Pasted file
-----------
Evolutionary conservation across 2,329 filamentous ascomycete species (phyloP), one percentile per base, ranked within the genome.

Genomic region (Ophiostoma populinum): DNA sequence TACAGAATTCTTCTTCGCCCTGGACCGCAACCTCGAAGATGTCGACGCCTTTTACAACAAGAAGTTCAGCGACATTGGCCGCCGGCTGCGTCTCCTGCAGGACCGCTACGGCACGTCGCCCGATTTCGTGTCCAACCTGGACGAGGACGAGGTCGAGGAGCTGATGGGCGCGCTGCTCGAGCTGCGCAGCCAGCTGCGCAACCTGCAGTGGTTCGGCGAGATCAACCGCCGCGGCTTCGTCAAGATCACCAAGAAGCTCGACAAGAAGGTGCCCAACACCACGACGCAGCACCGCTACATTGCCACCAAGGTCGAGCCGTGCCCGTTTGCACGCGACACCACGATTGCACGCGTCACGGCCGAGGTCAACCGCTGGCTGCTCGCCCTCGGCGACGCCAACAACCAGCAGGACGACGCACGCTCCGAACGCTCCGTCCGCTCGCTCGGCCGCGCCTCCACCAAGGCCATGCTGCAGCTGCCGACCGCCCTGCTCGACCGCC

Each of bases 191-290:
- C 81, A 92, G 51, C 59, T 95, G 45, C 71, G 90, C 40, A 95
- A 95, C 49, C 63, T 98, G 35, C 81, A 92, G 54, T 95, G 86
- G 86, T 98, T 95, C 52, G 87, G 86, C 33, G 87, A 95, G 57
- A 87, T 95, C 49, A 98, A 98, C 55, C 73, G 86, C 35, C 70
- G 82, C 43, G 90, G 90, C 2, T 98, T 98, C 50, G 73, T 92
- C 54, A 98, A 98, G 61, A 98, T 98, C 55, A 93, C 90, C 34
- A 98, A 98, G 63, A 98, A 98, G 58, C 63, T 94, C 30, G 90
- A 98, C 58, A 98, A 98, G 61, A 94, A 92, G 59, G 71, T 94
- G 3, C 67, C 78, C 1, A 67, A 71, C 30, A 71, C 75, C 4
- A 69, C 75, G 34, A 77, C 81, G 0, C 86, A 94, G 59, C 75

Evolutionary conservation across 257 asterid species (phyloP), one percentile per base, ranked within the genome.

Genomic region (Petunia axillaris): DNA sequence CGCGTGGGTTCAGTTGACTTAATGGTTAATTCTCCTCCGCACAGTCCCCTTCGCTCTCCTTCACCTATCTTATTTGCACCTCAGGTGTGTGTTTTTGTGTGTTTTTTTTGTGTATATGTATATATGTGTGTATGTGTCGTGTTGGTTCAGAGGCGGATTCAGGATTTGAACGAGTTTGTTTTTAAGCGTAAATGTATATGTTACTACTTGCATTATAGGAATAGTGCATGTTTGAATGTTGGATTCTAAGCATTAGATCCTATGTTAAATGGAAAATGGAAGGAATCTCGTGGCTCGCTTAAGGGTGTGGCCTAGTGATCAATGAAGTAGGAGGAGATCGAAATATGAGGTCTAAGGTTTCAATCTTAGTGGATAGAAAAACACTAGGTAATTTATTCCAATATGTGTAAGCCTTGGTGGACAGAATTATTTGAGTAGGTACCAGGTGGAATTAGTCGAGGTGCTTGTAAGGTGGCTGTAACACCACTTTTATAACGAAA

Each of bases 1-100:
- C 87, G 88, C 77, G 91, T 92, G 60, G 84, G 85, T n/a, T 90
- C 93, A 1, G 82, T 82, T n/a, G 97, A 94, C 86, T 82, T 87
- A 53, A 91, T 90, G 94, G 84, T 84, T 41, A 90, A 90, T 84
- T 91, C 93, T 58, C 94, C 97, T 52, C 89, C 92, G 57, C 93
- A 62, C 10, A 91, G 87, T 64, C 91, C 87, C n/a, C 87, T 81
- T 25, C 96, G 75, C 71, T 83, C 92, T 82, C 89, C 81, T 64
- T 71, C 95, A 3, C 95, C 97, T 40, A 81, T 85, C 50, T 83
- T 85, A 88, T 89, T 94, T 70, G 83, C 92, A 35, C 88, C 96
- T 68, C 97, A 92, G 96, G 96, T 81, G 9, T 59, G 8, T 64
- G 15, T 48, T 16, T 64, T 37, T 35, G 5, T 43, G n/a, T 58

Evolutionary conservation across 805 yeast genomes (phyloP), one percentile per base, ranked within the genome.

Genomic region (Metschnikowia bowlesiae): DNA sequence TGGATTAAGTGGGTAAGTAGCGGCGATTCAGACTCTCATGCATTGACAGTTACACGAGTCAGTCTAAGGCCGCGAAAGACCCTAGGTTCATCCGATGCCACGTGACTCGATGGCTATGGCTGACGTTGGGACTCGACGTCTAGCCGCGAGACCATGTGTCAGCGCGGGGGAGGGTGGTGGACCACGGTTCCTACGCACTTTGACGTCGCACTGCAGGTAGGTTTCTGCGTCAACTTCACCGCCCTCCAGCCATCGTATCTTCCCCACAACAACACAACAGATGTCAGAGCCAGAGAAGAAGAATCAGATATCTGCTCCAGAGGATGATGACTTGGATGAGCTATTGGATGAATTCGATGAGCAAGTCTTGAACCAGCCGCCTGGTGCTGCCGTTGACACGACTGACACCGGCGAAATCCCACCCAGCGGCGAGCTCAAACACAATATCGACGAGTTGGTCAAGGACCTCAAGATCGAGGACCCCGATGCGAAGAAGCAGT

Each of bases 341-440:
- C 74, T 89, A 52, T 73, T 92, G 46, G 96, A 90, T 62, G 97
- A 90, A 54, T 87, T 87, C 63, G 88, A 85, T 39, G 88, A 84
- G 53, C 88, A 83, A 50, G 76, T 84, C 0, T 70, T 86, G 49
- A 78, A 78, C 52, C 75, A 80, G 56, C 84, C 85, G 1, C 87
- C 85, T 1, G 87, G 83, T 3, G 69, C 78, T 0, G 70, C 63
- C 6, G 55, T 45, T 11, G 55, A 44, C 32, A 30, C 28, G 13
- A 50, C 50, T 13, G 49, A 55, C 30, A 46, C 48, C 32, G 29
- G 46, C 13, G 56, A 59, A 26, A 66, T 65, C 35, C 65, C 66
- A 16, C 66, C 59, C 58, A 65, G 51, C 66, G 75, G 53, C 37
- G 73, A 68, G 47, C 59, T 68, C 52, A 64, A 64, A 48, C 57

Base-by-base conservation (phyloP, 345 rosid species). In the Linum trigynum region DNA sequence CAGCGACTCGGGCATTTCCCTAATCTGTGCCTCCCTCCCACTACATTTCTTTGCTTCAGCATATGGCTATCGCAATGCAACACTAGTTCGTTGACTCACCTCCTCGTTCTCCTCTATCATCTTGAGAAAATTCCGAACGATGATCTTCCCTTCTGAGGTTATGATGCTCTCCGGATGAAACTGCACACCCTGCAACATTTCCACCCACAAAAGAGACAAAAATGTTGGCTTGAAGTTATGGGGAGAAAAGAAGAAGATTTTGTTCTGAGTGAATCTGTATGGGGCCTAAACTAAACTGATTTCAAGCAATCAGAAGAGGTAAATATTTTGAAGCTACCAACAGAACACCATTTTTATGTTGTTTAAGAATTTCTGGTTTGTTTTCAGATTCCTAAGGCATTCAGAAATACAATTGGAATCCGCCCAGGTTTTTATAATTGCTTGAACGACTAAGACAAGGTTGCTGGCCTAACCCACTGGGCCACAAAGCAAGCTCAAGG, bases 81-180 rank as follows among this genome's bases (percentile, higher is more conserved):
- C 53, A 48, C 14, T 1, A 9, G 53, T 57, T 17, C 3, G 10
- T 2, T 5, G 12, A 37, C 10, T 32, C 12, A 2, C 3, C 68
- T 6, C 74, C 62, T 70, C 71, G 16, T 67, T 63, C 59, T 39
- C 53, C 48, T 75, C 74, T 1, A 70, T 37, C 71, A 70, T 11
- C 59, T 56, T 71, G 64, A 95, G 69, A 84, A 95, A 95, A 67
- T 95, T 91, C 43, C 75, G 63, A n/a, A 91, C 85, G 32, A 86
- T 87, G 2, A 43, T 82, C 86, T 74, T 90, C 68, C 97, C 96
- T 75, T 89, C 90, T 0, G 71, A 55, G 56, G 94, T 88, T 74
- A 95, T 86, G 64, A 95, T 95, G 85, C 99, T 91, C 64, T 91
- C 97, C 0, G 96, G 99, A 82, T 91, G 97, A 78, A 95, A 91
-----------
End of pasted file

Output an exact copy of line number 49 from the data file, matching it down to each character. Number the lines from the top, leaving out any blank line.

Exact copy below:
- A 95, T 86, G 64, A 95, T 95, G 85, C 99, T 91, C 64, T 91